Why I love dbatools

I’ve been working on the dbatools project for a while now and I felt like telling you why I love this project.

A little background about me, I’m not a full-time programmer. I learned to program with Java years ago and did little personal projects with PHP, C#, and a couple of other languages. I started PowerShell about 7 years ago and thought I was capable of delivering solid code. That all changed with dbatools.

Being part of the team

So for the last year, I’ve been part of the project, from debugging code, adding new features to existing functions, and adding new functions.

A world opened up when I first joined the project. I had no idea I would be learning this much in such a short time.
I had to deal with GIT, QA, advanced modules, styling, Pester, etc.

So my first command was a little command Find-DbaOrphanedFile. One time Chrissy LeMaire asked if someone could make a function to find orphaned files of databases. I jumped in because I knew this was something I could do and I didn’t have the chance yet to help out with the project.

In about two weeks I had the function done as far as I knew. It did the job and now I wanted to present my awesome code to other developers.

My first challenge was to get to deal with GIT. I had never used GIT and the only source control my company had at the time was Visual SourceSafe. Don’t judge me! I wasn’t the one that decided to use an out-of-date piece of software. Of course, when you do things the first time you’re going to fail and I failed big time.

I made a branch from the wrong fork, committed stuff but didn’t synchronize it, created a pull request (PR) in the wrong branch, and more. I did everything wrong you could do wrong and still Chrissy was nice as always trying to help me to get everything on track.

After the GIT hurdle, I finally submitted the PR and after about a day I got a kind but long comment back from one of the members that did the QA.

Before I started, I read some of the standards the project put in place but as a developer, you want to get started and as a result, I forgot some of them. The funny thing was though that I learned more about PowerShell, modules, functions, standards, etc in that one comment than I had done in the last 4 years.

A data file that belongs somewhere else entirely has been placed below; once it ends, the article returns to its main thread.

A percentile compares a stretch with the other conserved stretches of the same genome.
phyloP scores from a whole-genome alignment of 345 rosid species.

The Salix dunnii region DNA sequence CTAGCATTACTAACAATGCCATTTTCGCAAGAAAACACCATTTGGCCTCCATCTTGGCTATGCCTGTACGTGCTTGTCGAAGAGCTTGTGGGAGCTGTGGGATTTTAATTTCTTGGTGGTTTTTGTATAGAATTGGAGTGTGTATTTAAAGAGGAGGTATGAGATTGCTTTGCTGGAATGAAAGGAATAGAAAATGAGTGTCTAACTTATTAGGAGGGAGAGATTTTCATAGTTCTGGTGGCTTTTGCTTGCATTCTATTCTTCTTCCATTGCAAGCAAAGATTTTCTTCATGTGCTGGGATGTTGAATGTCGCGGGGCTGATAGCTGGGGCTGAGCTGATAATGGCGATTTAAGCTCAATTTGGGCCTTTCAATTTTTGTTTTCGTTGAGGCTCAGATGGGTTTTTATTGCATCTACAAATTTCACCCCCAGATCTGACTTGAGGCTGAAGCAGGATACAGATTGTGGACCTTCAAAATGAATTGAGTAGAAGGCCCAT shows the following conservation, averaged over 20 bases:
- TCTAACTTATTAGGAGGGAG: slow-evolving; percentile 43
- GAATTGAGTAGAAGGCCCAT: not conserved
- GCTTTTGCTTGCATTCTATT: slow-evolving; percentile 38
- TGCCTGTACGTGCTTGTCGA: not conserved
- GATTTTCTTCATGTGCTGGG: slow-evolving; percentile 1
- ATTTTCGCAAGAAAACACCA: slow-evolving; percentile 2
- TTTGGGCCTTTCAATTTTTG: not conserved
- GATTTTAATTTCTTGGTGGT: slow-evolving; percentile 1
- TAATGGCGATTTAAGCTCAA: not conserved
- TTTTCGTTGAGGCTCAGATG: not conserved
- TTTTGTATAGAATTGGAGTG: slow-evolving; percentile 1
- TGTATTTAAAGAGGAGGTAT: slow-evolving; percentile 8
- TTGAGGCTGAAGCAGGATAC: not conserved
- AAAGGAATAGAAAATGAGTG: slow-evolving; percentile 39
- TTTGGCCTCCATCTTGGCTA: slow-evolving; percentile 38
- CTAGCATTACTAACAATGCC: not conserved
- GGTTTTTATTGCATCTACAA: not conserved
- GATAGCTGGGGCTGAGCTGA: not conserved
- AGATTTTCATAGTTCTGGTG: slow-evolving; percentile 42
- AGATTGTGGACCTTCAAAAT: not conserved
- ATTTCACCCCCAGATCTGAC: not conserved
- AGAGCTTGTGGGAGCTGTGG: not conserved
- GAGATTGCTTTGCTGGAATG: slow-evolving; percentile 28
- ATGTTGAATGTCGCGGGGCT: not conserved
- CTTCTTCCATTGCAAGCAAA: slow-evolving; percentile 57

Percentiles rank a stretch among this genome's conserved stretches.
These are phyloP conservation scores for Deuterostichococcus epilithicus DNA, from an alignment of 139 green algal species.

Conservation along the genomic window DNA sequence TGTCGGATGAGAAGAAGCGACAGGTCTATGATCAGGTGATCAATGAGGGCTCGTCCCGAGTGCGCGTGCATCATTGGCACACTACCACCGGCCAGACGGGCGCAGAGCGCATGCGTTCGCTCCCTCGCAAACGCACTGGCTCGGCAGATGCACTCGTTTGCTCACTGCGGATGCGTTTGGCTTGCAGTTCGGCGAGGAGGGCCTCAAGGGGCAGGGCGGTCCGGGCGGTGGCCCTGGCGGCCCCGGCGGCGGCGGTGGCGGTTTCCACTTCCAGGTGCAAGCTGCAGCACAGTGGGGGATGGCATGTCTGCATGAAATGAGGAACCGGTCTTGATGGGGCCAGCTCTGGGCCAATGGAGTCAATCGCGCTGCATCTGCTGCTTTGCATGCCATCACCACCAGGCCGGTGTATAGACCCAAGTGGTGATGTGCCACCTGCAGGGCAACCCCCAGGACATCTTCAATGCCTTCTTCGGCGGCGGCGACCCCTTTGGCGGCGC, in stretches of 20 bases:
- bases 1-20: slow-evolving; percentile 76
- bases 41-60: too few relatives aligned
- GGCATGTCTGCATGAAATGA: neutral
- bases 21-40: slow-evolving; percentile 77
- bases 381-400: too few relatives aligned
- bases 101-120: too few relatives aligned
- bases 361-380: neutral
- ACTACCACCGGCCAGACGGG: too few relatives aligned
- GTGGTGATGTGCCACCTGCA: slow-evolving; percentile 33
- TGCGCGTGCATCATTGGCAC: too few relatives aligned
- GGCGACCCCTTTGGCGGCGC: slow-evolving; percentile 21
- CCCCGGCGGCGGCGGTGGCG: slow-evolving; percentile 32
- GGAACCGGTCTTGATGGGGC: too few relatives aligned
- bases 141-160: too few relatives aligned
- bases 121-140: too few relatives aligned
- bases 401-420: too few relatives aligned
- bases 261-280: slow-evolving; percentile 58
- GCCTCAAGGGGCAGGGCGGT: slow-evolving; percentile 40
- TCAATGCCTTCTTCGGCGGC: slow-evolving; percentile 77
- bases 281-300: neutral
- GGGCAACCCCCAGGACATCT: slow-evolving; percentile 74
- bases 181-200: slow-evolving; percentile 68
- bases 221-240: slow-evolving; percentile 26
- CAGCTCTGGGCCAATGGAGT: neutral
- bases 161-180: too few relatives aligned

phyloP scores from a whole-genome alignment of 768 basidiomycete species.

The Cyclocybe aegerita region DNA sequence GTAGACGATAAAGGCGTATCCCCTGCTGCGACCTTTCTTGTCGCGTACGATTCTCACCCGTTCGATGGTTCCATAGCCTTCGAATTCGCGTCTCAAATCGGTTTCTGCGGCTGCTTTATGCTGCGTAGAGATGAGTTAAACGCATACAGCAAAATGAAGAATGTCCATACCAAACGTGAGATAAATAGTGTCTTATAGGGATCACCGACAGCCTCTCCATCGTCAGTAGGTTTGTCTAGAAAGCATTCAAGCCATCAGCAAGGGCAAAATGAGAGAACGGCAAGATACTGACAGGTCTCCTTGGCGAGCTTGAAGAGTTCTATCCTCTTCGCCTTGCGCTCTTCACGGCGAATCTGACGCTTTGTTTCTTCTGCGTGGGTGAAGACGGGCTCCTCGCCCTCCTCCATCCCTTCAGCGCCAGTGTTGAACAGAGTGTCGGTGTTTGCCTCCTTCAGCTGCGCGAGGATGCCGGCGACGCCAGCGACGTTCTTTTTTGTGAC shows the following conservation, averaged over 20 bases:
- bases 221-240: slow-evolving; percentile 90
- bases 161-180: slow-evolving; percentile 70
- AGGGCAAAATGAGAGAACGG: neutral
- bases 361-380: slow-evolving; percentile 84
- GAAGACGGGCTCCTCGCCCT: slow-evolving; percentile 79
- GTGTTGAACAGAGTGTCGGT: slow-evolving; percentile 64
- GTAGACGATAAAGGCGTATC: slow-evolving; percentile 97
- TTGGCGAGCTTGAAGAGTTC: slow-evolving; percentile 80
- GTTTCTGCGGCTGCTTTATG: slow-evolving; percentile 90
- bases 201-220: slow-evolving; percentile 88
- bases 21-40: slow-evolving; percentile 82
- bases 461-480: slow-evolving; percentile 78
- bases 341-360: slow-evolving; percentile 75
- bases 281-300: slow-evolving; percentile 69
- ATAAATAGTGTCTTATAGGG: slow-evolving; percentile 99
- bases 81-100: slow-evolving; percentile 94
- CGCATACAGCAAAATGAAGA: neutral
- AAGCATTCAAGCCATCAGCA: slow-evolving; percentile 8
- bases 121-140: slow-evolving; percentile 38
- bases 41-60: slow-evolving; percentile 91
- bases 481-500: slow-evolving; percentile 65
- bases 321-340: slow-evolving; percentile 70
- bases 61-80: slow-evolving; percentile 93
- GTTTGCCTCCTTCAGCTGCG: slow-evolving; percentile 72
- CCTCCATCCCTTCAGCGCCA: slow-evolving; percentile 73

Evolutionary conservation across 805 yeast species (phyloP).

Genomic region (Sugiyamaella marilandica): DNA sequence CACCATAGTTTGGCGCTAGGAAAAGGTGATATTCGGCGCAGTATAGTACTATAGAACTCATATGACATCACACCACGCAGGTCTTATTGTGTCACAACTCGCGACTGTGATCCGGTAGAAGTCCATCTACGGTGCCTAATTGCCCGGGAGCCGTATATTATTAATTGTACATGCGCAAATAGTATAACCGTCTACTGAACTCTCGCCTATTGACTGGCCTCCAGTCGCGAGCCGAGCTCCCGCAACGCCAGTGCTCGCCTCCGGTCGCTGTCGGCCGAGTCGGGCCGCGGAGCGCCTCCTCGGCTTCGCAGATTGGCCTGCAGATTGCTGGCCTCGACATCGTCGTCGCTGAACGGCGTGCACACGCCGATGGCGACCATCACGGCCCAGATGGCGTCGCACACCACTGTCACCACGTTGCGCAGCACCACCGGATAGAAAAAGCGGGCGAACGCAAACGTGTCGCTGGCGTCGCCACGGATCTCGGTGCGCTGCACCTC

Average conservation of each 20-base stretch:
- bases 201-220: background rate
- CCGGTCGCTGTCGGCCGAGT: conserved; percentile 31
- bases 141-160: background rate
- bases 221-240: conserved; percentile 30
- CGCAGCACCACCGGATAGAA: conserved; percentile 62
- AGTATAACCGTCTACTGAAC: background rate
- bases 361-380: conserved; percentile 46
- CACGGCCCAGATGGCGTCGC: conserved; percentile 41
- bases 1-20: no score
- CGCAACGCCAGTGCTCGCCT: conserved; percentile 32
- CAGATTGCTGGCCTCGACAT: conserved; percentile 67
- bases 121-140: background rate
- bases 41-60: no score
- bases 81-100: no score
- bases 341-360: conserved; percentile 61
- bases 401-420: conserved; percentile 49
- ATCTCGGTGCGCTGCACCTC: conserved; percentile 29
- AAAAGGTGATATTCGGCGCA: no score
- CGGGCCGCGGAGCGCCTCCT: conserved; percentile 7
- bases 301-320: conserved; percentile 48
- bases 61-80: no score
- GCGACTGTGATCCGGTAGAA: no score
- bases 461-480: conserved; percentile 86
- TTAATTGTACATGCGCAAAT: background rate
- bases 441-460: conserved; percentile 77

What struck me was the way the members dealt with the people like me who weren’t familiar with a more professional way of development. The members understand that by reacting the wrong way, I would’ve quit helping out with the project because it would be too overwhelming.

That’s one of the strengths of the project, to embrace everyone that wants to help out. Find a way to make everyone a functional member of the team either a developer, QA, writing articles, etc. That made me more enthusiastic about the project and I started to contribute more. Now I’ve become one of the major contributors.

In the last year, I learned more about PowerShell than I did in my history of doing PowerShell.
I’ve become more precise when it comes to my code, I meticulously go over my tests and try to keep my coding standards. I looked back at some code I’d written over the years and imagined that some crazed-out monkey with a brain fart high on crack made it.
Now I go through all the code I’ve written over the years and redo everything that’s no longer up to my new standards.

Being a user of the module

The other reason I love dbatools is that it has made my life so much easier.

I see myself as one of the lazy DBAs that would rather spend a couple of hours automating his work than have to do the same thing over and over again.

The project has about 200 different functions and it’s close to releasing version 1.0. This is big deal due to a lot of standardizing, testing, and new functions that are going to get released. With that amount of functionality in one single module, there is bound to be a solution for you in there to make it easier to do your work.

Nowadays I test my backups every day using the Test-DbaLastBackup function. I see the status of all my backups on all my database servers within seconds. I retrieve information about many servers without having to go through each one of them.

And migration has been a blast. If you aren’t excited about the project yet, please visit the website and look at what has already been accomplished.

Go see all the commands and then decide if it’s worth implementing in your daily work. If you’re wondering if a command is there that could help you out, the command index can help you find more information.

This is still in beta though but we’re working on getting the information in there.

Thank you!

I want to thank the dbatools team for making me feel welcome and boosting my knowledge to a point that it has made a significant impact on the way I do things in my daily life.

I also want to thank all the contributors that put in all the effort to get the project where it is today. Without all the people putting in their valuable time this wouldn’t have worked.